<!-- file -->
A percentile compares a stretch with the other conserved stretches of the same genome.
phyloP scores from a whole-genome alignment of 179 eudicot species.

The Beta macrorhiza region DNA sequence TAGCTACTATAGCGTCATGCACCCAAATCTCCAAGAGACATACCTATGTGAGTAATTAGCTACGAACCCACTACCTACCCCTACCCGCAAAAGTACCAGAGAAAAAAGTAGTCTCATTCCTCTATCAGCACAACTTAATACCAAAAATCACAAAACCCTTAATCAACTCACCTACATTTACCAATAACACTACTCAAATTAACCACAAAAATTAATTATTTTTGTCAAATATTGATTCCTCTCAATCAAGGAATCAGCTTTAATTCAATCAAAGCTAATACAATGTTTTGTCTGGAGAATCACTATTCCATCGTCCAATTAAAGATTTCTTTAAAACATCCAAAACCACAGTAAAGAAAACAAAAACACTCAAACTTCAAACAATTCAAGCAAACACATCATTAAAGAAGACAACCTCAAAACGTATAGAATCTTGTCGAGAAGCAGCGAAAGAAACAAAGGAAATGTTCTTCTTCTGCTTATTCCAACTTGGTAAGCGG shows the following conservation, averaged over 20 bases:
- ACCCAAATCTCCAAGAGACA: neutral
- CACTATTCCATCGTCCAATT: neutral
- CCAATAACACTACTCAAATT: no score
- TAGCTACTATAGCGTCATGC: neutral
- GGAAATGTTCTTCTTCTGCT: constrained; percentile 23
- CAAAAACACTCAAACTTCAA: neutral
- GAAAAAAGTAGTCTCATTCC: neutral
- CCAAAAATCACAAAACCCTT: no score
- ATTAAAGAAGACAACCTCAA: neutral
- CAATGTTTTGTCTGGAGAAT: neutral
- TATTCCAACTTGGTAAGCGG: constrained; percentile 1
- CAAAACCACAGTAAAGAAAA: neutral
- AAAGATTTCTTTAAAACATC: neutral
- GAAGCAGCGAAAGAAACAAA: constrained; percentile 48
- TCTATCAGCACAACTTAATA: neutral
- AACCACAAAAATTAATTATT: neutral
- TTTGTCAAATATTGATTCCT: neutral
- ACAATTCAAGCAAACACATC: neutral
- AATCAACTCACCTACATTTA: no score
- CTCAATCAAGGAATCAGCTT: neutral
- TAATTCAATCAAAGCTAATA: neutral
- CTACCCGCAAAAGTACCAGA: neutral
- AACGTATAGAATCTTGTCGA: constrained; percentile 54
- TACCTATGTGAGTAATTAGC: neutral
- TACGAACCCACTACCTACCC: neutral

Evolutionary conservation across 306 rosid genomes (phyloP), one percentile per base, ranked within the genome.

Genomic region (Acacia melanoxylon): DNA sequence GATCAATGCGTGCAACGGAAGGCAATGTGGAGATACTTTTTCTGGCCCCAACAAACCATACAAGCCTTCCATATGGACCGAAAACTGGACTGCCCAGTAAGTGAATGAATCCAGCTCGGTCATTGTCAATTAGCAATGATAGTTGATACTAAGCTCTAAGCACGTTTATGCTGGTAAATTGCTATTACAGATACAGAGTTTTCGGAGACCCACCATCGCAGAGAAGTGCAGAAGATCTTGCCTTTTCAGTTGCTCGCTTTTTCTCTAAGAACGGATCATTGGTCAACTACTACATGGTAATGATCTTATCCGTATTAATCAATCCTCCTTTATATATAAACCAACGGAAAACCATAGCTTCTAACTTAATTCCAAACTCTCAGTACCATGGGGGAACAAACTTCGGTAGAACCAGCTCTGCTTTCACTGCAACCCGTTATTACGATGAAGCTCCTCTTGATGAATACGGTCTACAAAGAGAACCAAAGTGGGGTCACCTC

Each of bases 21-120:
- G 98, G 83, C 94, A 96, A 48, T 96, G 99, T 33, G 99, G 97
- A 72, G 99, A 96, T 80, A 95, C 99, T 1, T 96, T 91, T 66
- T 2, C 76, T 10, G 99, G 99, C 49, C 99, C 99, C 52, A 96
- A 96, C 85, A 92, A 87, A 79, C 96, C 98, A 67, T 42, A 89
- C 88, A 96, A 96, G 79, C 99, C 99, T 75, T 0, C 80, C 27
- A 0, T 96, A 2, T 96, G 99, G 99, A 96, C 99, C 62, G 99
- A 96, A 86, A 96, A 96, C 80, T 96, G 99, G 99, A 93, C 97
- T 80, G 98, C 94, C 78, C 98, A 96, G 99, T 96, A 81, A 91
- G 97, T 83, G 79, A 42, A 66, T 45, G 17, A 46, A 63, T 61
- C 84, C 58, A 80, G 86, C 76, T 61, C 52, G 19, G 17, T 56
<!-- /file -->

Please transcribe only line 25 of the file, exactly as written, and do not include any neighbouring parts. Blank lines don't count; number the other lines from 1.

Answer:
- CTACCCGCAAAAGTACCAGA: neutral